By John Wood
Play is essential to every dog’s life. It is how they bond and communicate with their pack, letting them know how to play with others and finding out what makes them excited. Not only does it give our dogs some exercise, it mentally stimulates them, keeping them sharp and ready to take on new challenges. Physical and mental stimuli need to be in equal amounts when taking care of dogs because it leads to a very happy and healthy animal.
Here are a few games that will keep your dog occupied while strengthening your relationship with them. These games are perfect for when the weather is bad outside or for everyday use.
Hide and Seek – Person Edition
This game is a classic with children and dogs alike. It has them using both their senses of hearing and smelling to find their owner around the house.
Have your pooch sit in a separate room, using the stay command. This is a great game to brush up on certain commands! Leaving the room, hide somewhere nearby and call out to them after 10 seconds. Continue calling out to them until your canine finds you and reward them with lots of praise!
Repeat this game for however long you want in the house. To make the game more challenging, hide in different places and call out to them less and less each time so your dog has to rely on smell to find you. You can switch up the environment by playing in a park with a lot of trees or boulders to hide behind.
Hide and Seek – Treat Edition
Another take on this classic game is using treats. Smell is incredibly important to dogs, it’s how they navigate their world to find other animals, where they have been, and food. Playing this game allows them to stretch their nose muscles, if you will, and get an extra tasty reward for finding their targets.
Like earlier, sit your dog in a separate room using the stay command. In another room, ‘hide’
several small treats in very obvious places if they are playing this for the first time. Return to your dog, let them sniff the hand with the treats in it, and turn them loose to the room you hid the treats. Once they have found the last treat, praise them with lots of pets.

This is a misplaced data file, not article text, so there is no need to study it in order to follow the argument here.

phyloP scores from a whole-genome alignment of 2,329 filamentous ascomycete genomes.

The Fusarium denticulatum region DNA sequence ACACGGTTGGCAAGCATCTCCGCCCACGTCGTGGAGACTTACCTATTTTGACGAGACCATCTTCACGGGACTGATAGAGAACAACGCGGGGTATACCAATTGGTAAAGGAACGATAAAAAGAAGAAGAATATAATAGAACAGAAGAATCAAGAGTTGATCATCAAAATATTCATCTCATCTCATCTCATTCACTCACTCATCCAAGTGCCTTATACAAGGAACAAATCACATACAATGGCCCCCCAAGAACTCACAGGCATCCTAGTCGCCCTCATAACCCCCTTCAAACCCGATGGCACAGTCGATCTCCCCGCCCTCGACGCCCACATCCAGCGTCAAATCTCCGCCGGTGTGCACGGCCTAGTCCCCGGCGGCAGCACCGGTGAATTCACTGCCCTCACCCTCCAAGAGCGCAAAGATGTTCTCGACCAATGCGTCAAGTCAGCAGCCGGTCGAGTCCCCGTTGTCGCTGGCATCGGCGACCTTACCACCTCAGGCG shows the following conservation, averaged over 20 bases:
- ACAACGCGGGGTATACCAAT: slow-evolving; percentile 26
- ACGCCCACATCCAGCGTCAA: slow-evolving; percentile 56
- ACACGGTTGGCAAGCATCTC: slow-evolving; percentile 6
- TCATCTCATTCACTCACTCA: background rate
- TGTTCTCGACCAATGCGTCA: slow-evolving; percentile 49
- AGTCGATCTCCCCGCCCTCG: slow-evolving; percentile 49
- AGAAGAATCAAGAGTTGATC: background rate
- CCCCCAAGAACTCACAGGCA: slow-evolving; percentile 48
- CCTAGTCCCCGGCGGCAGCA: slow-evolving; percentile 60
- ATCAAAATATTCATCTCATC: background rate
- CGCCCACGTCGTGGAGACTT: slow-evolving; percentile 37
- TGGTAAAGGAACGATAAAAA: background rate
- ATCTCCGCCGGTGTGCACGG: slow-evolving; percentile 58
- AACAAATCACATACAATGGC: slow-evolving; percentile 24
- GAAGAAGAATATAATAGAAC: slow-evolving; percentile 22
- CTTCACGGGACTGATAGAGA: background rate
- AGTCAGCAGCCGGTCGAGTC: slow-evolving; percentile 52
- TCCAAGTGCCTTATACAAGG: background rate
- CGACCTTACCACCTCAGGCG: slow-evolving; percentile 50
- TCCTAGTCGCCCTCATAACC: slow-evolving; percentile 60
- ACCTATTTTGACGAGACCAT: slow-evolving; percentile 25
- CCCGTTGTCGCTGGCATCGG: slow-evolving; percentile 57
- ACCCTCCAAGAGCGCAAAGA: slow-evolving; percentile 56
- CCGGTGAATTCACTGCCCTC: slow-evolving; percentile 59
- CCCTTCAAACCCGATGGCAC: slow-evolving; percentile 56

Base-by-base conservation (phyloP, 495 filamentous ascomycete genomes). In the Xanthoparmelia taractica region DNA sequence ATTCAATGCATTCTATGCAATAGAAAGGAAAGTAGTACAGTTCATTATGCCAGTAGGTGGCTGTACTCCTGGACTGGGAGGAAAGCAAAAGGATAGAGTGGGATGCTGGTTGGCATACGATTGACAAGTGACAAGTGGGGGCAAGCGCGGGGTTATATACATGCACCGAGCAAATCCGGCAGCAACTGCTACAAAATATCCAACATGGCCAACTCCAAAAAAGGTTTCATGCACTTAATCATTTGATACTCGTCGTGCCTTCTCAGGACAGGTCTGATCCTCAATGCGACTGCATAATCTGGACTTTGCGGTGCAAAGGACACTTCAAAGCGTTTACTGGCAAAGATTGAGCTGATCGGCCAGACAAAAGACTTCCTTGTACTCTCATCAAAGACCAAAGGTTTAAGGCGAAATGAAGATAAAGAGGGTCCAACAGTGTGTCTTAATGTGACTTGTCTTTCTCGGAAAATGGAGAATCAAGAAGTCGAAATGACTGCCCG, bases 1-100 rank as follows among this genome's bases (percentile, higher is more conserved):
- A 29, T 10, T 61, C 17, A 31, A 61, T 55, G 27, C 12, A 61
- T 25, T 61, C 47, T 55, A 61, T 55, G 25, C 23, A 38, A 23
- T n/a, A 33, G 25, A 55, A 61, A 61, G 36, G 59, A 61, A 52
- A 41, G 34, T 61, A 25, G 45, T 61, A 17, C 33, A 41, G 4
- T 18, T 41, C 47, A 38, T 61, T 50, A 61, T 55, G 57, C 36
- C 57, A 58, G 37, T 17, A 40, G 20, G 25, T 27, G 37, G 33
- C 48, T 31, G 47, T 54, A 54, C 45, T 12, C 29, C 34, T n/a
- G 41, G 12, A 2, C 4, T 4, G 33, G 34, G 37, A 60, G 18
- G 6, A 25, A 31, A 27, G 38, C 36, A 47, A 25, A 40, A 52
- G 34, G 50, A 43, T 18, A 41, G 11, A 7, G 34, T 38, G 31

Once your pooch gets the hang of the game, they will search almost any room they enter, just in case you hid anything. Continue doing this with fewer amounts of treats and placing them in different, more difficult places like under blankets or in their toy basket.
Another option is to buy or make your own dog puzzles for your companion to ponder over in the house. These puzzles can range in complexity and size, all depending on the personality of the dog. Here are a few that can be made using items around the house…
- Treat in the middle of a knot made by an old sock or t-shirt
- Treats in plastic containers that have been stacked lopsided
- Water bottles without lids with treats inside
This particular game will take a bit longer than most because it involves teaching your dog the names of their toys. Dogs who like to play fetch and retrieve things for you will especially like this game.
Start off by choosing a toy and determine a distinct, short, and descriptive name for it; for example, duck for their bird toy or baby for another. Start by playing with this toy exclusively around your dog and refer to it by its name repeatedly. If you play fetch, throw the toy and encourage them to get the toy by its chosen name. Once your dog has given it back to you, reward them with praise and continue to use the toy’s name so they become familiar with it.
Continue doing this until you can ask your dog to bring you ‘baby’ or ‘duck’ and they bring the correct toy. After that, you can do the process all over again with another toy and impress any guests in the house with this new trick. This game is especially good for bad weather days because of the length of time it takes to teach your pet how to distinguish different toys from one another.
The tried and true way of satisfying your dog’s mental needs is to teach them new tricks. Start by going over already learn commands like sit, lay down, and stay to establish the game you are playing with your pup. Introduce a new command that builds off one of their commands that they already know, such as shake. Your dog is already sitting and it is an easy transition to give their paw to you.
John Woods is the founder of All Things Dogs. A publication built to educate over 40,000,000 dog owners on how to care for their dogs.